On Thursday, a group of activists who were protesting outside the Planning Authority boardroom were attacked and manhandled by the police. There’s something rhetorical and vacant about ‘condemning violence’. Politicians do it all the time, which says it all really. Besides, in this case, I’m not sure it’s the point at all.
Still, I wonder if the President and her top executives will now march down Republic Street to show their solidarity with the victims of police violence. The head of the police union, Sandro Camilleri, has said that excessive force was used – which is useful, since he usually loves to perorate about the lack of respect shown by members of the public to the police.
Which brings me to the Rapid Intervention Unit (RIU). There is something profoundly disturbing about the deployment of heavily-armed special forces (they carry guns, among other things) to control a small group of harmless and peace-loving civil society activists.
I’m told that things were tolerable on Thursday, for a while. The normal police officers – those who don’t wear black shirts, flex their muscles, or carry guns, that is – were cordial enough with the protesters. Things changed when the RIU, obviously acting on direct orders, moved in. What happened then was filmed and broadcast, and is not open to debate.
The RIU have no business apprehending a 20-year-old student banging on a drum outside the PA boardroom. Their image, training and methods would probably pay off in the event of a terrorist attack, but they are eminently out of place in everyday law and order routines.
There’s another thing. The RIU officers were fully aware that they were being filmed, and still they roughed up the protesters. You have to wonder what happens when the cameras are not rolling, and when the people involved have no rights to speak of. I wouldn’t want to be a black man having coffee with the RIU in a back room at the Marsa police station, for example.
If police violence represents a threat to civil society activism specifically and democracy generally, the bulldozer represents the collapse of value of a different, and possibly more fundamental, kind
Even so, most of this is rather beside the point, which was yet another Olympic-sized petrol station. In that respect, the attack by the police summed up the general situation perfectly. Let’s call it beauty against monstrousness.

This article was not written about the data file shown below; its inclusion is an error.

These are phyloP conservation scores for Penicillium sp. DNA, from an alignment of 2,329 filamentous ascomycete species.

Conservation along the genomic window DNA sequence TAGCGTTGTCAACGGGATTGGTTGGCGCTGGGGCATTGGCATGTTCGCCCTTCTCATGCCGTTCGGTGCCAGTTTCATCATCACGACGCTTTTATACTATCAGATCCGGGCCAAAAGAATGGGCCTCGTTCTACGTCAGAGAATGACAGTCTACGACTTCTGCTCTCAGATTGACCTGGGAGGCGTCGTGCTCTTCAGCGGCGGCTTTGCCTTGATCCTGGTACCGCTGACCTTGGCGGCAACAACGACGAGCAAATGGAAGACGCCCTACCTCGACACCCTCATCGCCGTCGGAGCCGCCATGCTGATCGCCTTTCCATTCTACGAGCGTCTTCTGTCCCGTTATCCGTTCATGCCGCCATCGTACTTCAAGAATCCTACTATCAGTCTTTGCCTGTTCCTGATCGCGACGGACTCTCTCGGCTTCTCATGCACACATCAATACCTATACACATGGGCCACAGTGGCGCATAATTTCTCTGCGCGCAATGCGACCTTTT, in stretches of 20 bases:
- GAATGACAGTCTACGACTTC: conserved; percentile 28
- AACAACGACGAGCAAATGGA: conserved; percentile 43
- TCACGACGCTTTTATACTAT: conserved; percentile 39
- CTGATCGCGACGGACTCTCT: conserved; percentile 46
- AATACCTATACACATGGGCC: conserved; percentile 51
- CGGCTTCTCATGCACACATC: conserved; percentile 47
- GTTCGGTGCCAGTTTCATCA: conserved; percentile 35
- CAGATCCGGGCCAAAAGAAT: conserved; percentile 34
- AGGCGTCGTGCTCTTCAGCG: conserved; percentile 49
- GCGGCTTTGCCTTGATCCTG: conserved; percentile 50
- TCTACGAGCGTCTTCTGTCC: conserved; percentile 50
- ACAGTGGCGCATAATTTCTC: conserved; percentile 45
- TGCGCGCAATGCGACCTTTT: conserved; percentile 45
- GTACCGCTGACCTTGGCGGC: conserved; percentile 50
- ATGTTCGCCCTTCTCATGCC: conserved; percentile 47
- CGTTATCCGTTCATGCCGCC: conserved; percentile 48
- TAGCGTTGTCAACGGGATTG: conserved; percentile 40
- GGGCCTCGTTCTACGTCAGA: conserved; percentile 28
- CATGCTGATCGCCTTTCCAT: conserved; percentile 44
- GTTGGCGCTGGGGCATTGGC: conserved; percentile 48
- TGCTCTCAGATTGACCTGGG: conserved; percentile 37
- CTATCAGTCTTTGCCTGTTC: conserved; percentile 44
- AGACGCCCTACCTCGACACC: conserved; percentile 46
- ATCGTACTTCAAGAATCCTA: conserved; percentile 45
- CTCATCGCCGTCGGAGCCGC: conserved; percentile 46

I am privileged to know many of the protesters, some of who are former students of the Faculty of Arts at University. (In one case, now a lecturer.) They are beautiful people, and I do not mean their physical attributes.
They are individuals who have interests in life that go beyond the shopping mall and boat party. (Not that there’s anything the matter with either of these – I’m just saying.) Their number includes writers, poets, musicians, and artists. Mario Vella is the frontman of what is probably Malta’s finest band. Lara Calleja is a published author. Andre Callus is an anthropologist. And so on.
I wasn’t surprised that they chose musical instruments as the means to drown out the babble in the boardroom. If anything, they might consider a musical upgrade for their next action. They don’t need me to tell them that they have the talent to do that.
Above all, they are people who understand that there is more music in an inch of grass than there will ever be in acres of petrol station. It is apt that they chose drums and cymbals to reject the pseudo-technical tomfoolery of the so-called planning process.
In this, they represent those of us who can no longer bear to see the place we live in destroyed and made ugly and meaningless by land-grabbing philistines and their political sponsors.
Their opposition on the day was made up of monstrous people. Again, I do not mean the police officers as individuals. Rather, I have in mind what they represent, which in this case is a State that has been taken over by people who think nothing of destroying the landscape, as long as money can be made.
The attack by the RIU mirrors perfectly the monstrousness of the bulldozer. If police violence represents a threat to civil society activism specifically and democracy generally, the bulldozer represents the collapse of value of a different, and possibly more fundamental, kind.
At one point during the action, someone from the Planning Authority tried to convince the protesters that the right way to go about it was to join the people in the boardroom – without the drums, of course. In the same vein, the public broadcaster reported that the activists had “refused to raise their objections in a civil manner”.
The truth is rather the opposite. It is not the protest and the drums that lack civility, but rather the decisions made in that boardroom (Thursday’s outcome was an exception, as everyone who has a pair of eyes knows) and the State agents that enforce them.
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